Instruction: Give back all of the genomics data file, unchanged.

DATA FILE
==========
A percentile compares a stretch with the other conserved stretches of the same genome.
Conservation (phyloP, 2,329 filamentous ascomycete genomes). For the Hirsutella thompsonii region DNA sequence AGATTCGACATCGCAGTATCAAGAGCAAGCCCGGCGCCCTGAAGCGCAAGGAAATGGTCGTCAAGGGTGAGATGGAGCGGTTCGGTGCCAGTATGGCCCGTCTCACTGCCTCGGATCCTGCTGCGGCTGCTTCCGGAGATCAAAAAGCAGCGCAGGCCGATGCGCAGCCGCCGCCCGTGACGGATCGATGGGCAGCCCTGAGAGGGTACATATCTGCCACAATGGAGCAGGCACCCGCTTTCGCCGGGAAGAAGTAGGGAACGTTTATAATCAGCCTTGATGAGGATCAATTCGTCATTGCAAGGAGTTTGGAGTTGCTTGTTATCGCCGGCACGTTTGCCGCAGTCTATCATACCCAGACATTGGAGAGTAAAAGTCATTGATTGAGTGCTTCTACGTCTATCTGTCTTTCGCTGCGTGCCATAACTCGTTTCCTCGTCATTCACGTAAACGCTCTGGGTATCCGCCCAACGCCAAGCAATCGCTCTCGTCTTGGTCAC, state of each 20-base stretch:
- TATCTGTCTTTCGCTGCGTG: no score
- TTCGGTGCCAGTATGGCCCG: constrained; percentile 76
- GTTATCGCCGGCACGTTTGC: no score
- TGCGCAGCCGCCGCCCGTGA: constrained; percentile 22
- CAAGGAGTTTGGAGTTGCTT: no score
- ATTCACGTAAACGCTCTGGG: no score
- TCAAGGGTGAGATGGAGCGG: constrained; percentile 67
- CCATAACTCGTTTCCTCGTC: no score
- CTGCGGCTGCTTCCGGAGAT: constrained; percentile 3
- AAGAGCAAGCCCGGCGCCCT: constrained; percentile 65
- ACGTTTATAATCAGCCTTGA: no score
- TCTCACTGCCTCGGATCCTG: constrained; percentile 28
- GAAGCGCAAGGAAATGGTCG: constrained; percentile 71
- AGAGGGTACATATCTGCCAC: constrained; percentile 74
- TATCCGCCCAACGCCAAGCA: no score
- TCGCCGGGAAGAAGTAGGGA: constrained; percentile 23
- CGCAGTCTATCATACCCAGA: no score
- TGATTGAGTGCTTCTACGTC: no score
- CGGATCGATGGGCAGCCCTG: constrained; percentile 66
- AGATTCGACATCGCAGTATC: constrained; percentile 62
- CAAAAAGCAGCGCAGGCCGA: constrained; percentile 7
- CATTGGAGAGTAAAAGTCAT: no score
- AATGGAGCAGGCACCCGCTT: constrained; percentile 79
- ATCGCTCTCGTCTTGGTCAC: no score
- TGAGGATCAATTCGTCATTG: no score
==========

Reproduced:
A percentile compares a stretch with the other conserved stretches of the same genome.
Conservation (phyloP, 2,329 filamentous ascomycete genomes). For the Hirsutella thompsonii region DNA sequence AGATTCGACATCGCAGTATCAAGAGCAAGCCCGGCGCCCTGAAGCGCAAGGAAATGGTCGTCAAGGGTGAGATGGAGCGGTTCGGTGCCAGTATGGCCCGTCTCACTGCCTCGGATCCTGCTGCGGCTGCTTCCGGAGATCAAAAAGCAGCGCAGGCCGATGCGCAGCCGCCGCCCGTGACGGATCGATGGGCAGCCCTGAGAGGGTACATATCTGCCACAATGGAGCAGGCACCCGCTTTCGCCGGGAAGAAGTAGGGAACGTTTATAATCAGCCTTGATGAGGATCAATTCGTCATTGCAAGGAGTTTGGAGTTGCTTGTTATCGCCGGCACGTTTGCCGCAGTCTATCATACCCAGACATTGGAGAGTAAAAGTCATTGATTGAGTGCTTCTACGTCTATCTGTCTTTCGCTGCGTGCCATAACTCGTTTCCTCGTCATTCACGTAAACGCTCTGGGTATCCGCCCAACGCCAAGCAATCGCTCTCGTCTTGGTCAC, state of each 20-base stretch:
- TATCTGTCTTTCGCTGCGTG: no score
- TTCGGTGCCAGTATGGCCCG: constrained; percentile 76
- GTTATCGCCGGCACGTTTGC: no score
- TGCGCAGCCGCCGCCCGTGA: constrained; percentile 22
- CAAGGAGTTTGGAGTTGCTT: no score
- ATTCACGTAAACGCTCTGGG: no score
- TCAAGGGTGAGATGGAGCGG: constrained; percentile 67
- CCATAACTCGTTTCCTCGTC: no score
- CTGCGGCTGCTTCCGGAGAT: constrained; percentile 3
- AAGAGCAAGCCCGGCGCCCT: constrained; percentile 65
- ACGTTTATAATCAGCCTTGA: no score
- TCTCACTGCCTCGGATCCTG: constrained; percentile 28
- GAAGCGCAAGGAAATGGTCG: constrained; percentile 71
- AGAGGGTACATATCTGCCAC: constrained; percentile 74
- TATCCGCCCAACGCCAAGCA: no score
- TCGCCGGGAAGAAGTAGGGA: constrained; percentile 23
- CGCAGTCTATCATACCCAGA: no score
- TGATTGAGTGCTTCTACGTC: no score
- CGGATCGATGGGCAGCCCTG: constrained; percentile 66
- AGATTCGACATCGCAGTATC: constrained; percentile 62
- CAAAAAGCAGCGCAGGCCGA: constrained; percentile 7
- CATTGGAGAGTAAAAGTCAT: no score
- AATGGAGCAGGCACCCGCTT: constrained; percentile 79
- ATCGCTCTCGTCTTGGTCAC: no score
- TGAGGATCAATTCGTCATTG: no score